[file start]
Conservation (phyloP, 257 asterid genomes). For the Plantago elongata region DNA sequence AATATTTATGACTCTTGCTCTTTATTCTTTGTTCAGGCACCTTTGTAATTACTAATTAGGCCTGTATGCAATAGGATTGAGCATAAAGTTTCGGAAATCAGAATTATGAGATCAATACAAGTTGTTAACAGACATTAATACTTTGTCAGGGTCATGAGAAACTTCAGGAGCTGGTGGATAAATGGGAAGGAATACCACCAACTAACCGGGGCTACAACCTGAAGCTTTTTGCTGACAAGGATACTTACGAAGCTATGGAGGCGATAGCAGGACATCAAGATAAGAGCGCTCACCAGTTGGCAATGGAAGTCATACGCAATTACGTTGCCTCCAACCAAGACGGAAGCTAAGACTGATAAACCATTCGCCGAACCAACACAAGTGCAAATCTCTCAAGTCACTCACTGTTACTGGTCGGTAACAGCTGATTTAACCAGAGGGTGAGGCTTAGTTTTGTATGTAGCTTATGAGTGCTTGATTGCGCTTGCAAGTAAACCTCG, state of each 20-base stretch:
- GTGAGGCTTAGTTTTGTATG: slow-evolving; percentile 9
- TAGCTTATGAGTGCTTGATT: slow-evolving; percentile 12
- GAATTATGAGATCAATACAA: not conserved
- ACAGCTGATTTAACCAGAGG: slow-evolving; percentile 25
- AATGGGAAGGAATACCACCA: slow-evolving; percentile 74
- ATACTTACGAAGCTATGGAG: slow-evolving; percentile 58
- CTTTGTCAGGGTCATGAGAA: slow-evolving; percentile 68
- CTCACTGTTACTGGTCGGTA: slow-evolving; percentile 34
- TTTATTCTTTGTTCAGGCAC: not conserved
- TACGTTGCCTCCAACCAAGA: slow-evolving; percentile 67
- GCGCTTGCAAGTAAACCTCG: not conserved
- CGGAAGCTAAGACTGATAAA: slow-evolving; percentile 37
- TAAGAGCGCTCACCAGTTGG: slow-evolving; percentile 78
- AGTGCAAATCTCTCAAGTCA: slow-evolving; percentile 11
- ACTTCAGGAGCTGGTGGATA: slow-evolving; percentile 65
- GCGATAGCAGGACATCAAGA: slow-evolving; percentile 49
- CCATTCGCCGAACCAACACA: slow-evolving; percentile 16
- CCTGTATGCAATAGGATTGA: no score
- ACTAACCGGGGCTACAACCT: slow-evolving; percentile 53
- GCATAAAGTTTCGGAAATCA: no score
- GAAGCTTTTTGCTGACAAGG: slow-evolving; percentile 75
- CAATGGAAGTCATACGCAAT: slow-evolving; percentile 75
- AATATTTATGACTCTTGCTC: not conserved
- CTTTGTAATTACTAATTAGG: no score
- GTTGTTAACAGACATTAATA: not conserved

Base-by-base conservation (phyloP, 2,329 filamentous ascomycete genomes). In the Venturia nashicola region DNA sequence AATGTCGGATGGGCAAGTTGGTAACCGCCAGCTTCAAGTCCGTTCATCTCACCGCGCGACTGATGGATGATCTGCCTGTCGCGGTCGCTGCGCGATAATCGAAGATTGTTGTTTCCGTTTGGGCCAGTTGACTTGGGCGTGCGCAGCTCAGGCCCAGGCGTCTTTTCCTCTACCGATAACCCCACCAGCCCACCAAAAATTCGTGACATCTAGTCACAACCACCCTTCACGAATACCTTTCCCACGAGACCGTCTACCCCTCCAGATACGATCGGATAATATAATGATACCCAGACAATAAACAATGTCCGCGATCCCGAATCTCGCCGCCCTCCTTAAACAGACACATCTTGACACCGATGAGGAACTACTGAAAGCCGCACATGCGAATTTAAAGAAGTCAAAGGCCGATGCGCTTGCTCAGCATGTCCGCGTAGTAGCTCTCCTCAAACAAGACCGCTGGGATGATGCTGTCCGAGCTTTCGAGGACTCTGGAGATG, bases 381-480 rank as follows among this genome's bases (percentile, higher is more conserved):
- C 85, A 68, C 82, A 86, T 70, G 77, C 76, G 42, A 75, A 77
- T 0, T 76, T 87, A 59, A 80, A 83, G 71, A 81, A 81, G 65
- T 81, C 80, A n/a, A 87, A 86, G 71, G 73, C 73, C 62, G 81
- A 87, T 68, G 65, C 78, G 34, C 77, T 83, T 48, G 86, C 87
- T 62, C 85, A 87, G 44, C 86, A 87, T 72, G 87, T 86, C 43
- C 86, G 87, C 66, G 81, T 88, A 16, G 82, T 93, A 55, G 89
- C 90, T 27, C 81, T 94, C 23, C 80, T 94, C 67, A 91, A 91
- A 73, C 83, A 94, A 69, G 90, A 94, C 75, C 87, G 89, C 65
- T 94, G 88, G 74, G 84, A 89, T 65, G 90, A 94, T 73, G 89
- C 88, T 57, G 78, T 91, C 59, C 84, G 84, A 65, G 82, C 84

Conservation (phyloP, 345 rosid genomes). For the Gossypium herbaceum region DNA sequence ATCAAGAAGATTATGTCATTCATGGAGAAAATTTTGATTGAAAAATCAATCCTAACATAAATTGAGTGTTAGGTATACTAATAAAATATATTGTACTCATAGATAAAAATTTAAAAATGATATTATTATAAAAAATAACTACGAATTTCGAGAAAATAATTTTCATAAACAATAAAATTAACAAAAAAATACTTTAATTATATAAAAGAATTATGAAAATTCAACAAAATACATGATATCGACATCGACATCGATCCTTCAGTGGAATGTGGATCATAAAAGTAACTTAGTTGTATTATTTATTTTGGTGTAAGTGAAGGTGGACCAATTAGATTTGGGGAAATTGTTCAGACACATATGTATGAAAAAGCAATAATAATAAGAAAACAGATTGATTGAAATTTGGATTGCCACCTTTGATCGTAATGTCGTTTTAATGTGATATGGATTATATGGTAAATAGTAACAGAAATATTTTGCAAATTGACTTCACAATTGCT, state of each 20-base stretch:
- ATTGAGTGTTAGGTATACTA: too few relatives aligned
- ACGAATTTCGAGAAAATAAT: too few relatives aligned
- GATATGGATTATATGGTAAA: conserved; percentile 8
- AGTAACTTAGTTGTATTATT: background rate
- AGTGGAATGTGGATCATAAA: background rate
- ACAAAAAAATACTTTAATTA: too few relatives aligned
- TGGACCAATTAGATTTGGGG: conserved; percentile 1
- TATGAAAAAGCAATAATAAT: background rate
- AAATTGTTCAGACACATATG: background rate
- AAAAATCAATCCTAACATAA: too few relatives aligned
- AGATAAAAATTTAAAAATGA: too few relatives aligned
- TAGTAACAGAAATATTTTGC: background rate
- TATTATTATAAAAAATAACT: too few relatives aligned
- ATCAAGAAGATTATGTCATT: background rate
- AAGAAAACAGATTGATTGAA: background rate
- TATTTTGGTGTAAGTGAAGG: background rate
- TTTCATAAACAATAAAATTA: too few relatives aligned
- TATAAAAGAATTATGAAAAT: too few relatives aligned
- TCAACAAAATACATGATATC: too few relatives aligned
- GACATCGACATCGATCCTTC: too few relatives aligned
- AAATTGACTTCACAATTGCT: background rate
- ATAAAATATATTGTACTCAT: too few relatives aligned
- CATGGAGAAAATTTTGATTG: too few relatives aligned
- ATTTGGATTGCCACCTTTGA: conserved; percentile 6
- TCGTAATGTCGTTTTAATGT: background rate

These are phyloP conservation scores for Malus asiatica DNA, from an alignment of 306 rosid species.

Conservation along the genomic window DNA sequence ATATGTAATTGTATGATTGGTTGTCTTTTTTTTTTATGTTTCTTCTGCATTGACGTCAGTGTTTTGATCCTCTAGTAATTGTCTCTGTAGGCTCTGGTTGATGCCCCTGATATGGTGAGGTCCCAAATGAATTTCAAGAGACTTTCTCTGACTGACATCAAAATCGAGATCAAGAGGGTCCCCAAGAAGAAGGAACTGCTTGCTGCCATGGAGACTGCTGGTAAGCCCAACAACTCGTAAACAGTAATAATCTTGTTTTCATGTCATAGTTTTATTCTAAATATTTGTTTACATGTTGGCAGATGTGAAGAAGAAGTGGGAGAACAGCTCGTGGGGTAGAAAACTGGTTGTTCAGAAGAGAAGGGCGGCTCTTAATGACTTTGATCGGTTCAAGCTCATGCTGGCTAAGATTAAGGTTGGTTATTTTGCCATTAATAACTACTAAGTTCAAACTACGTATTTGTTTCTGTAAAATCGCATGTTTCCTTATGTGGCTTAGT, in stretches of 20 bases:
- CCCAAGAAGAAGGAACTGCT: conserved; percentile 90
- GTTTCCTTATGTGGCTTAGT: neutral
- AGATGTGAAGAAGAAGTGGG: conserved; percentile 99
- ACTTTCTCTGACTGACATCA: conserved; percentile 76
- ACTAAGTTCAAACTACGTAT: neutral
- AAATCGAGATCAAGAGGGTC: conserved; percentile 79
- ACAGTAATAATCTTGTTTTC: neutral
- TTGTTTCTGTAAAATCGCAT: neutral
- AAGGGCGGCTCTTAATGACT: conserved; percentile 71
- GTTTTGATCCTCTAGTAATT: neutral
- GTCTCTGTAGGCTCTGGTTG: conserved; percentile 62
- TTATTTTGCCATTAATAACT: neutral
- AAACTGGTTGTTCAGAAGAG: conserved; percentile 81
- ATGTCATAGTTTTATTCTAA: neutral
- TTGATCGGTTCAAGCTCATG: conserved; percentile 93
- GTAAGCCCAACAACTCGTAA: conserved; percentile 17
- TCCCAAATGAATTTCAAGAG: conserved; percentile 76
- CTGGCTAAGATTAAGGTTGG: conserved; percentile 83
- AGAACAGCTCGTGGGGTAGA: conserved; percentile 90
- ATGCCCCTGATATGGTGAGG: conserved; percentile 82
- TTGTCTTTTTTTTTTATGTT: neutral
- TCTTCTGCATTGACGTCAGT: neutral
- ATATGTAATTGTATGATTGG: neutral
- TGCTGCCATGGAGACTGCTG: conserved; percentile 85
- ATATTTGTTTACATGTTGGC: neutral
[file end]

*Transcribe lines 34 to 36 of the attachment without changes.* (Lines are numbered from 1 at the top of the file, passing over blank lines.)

- C 90, T 27, C 81, T 94, C 23, C 80, T 94, C 67, A 91, A 91
- A 73, C 83, A 94, A 69, G 90, A 94, C 75, C 87, G 89, C 65
- T 94, G 88, G 74, G 84, A 89, T 65, G 90, A 94, T 73, G 89